Sarcastic Fringeheads are medium sized, coastal water dwelling marine fish, which ranges from central California to central Baja California. Their real (genus/species) name is Neoclinus blanchardi, although with a common name as cool as "Sarcastic Fringehead" is, they should never be called it. I was unable to find etymology for the the name, so I'm going to assume it comes from the shape of the fish's closed mouth, which looks like a huge, smug, closed-lipped grin -- the universally annoying facial expression of sarcasm. As for the "fringehead" bit, the fish do indeed have flaps of skin, cirri, above their eyes and on their head, adding "eyebrows" to their sarcastic look.

The fringehead is to fish what the hermit crab is to crustaceans, in that it lives in places that were built by other animals. Fringeheads are shelter-dwellers, and will live in anything they can find that's the right size, whether it's natural in origin or man made. Smaller fringeheads live in shells, bottles, and beer cans, while larger ones either find a depression hollowed out by another animal, or move into tires, boots, microwaves, etc.

While Sarcastic Fringeheads only grow to be at most a foot long, and most are only three to eight inches, they have an impressive mouth at any size. The mouth opening goes almost back to the fish's gill slits, and it has razor sharp triangular teeth along the upper and lower gum for its entire length. When threatened, or as a display of territorial rights, the fish can unhinge its jaw sort of like some snakes and open it to a relatively obtuse angle, showing any predator or competitor it's entire array of weaponry. If that approach fails, Sarcastic Fringeheads are quick to attack, and will fearlessly hold on to attackers many times their size. Fringehead teeth shouldn't go through a scuba suit, and skin divers only have to worry if they go more than about 200 feet from shore.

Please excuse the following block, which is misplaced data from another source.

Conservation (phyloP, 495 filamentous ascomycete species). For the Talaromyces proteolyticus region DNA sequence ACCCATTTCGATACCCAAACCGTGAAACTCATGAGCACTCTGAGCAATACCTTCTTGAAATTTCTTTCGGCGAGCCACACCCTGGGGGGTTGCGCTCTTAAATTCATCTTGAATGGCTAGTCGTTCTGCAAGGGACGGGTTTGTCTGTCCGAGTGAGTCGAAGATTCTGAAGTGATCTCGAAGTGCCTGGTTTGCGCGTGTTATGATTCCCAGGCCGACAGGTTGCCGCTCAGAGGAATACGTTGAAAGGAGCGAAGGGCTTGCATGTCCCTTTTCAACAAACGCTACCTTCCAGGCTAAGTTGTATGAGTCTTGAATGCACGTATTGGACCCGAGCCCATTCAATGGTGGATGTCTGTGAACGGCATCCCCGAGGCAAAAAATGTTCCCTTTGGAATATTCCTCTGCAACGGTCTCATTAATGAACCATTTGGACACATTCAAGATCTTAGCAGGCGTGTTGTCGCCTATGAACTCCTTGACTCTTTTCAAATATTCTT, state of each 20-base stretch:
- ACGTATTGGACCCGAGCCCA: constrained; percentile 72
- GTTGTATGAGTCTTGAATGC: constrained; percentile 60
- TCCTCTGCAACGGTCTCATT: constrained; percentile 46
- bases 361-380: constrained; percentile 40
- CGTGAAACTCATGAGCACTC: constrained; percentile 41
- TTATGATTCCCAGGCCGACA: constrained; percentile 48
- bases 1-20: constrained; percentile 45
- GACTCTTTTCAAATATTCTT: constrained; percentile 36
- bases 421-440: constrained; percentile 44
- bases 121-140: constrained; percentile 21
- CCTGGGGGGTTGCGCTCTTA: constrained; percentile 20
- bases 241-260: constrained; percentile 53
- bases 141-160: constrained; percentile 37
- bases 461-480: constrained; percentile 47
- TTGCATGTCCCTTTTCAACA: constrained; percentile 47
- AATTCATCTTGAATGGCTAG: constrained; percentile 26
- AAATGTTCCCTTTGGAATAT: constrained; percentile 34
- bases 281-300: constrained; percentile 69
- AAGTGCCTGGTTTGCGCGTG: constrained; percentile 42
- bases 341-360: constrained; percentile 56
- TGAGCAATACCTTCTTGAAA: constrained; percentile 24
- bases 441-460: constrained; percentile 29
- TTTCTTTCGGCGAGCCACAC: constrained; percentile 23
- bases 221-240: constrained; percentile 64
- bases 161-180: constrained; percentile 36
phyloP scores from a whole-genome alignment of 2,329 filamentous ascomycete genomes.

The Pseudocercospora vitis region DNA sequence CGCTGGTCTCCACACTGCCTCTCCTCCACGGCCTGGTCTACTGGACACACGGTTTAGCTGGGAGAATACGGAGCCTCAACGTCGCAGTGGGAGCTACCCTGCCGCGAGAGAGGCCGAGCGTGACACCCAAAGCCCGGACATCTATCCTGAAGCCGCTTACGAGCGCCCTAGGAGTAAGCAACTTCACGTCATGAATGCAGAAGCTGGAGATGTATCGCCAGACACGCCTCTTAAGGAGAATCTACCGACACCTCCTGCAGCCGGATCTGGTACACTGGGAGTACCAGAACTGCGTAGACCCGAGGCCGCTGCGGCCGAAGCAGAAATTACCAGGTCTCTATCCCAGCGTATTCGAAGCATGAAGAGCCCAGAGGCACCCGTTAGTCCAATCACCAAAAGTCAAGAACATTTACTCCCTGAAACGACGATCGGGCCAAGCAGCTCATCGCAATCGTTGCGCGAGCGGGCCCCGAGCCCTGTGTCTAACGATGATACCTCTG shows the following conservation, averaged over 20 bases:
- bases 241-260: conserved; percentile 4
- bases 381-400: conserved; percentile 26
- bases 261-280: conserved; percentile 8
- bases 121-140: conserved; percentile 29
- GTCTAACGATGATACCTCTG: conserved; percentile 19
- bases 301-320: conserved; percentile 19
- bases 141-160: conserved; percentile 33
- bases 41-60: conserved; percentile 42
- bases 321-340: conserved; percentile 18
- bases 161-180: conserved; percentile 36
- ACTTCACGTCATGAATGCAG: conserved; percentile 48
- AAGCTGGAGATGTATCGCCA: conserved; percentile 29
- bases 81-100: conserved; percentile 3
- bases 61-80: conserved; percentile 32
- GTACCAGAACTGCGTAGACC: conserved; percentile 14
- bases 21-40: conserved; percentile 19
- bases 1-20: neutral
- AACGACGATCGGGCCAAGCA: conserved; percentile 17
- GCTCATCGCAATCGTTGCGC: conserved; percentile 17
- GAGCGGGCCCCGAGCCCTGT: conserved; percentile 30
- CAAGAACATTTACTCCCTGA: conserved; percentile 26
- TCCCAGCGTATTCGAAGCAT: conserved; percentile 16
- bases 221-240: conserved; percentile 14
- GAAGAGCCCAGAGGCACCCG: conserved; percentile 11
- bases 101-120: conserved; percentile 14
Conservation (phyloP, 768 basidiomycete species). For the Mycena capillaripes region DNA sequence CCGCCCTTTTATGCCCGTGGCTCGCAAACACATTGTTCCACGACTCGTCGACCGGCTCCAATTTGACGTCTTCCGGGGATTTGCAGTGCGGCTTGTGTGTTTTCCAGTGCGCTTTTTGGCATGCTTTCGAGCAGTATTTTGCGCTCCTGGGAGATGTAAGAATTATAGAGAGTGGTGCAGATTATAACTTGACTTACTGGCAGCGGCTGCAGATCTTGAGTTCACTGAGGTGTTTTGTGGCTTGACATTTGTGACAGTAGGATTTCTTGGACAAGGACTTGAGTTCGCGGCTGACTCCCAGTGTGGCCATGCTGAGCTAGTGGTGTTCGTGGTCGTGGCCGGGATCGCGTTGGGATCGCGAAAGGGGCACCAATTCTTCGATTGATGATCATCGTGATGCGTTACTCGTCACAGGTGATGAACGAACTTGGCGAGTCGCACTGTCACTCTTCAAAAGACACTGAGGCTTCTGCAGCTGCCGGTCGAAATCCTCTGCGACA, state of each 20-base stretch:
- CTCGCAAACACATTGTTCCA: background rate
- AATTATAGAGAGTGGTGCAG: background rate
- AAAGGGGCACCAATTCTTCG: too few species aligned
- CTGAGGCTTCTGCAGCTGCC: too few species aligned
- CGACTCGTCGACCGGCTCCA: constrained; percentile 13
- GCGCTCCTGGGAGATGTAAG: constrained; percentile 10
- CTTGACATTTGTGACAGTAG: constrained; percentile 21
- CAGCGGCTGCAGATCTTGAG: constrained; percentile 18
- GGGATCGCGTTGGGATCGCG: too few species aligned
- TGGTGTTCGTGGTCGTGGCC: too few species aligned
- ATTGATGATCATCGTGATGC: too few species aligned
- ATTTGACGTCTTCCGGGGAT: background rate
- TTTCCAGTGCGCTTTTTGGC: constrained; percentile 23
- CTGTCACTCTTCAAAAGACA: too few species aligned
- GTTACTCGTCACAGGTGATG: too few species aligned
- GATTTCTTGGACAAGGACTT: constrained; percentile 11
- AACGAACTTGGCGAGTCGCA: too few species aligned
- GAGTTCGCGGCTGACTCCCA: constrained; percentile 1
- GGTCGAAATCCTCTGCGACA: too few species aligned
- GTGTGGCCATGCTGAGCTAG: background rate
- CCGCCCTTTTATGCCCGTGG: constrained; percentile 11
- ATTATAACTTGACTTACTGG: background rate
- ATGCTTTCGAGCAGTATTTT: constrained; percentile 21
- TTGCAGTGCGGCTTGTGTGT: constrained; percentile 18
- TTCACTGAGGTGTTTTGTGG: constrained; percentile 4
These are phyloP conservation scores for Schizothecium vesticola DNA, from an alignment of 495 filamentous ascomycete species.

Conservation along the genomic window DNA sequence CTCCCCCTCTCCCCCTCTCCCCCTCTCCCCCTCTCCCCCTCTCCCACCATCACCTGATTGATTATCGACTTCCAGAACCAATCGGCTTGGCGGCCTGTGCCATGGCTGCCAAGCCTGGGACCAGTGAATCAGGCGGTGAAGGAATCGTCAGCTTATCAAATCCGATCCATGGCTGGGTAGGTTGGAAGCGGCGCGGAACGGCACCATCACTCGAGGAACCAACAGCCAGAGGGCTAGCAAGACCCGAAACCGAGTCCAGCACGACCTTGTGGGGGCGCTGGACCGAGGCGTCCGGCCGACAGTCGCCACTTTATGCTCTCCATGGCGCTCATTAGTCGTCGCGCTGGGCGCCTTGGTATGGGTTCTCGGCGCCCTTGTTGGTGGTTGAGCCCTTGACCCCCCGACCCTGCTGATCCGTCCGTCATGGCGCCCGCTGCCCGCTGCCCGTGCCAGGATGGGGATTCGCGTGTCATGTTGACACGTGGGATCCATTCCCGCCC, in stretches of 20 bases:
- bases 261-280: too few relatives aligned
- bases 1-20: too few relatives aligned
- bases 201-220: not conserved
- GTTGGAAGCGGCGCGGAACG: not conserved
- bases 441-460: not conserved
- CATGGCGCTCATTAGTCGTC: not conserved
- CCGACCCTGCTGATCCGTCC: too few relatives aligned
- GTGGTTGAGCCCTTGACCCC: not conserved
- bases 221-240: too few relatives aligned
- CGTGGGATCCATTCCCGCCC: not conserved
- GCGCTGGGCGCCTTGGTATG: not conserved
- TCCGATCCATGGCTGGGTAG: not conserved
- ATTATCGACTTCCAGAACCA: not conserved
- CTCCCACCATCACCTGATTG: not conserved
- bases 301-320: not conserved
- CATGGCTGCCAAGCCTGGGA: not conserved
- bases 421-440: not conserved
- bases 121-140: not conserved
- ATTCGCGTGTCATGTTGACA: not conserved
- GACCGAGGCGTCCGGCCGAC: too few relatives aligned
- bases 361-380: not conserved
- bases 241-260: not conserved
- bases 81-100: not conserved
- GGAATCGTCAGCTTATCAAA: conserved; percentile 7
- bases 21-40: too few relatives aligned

Spawning happens between January and August, and eggs are guarded by the male rather than the female. Males usually keep the eggs in their mouths for greatest protection, but if there's a threat the male may deposit the eggs at his dwelling so he can use his mouth against the threat. Each egg also has a bundle of adhesive filaments, and the egg mass can be attached to a surface if needed.

Log in or register to write something here or to contact authors.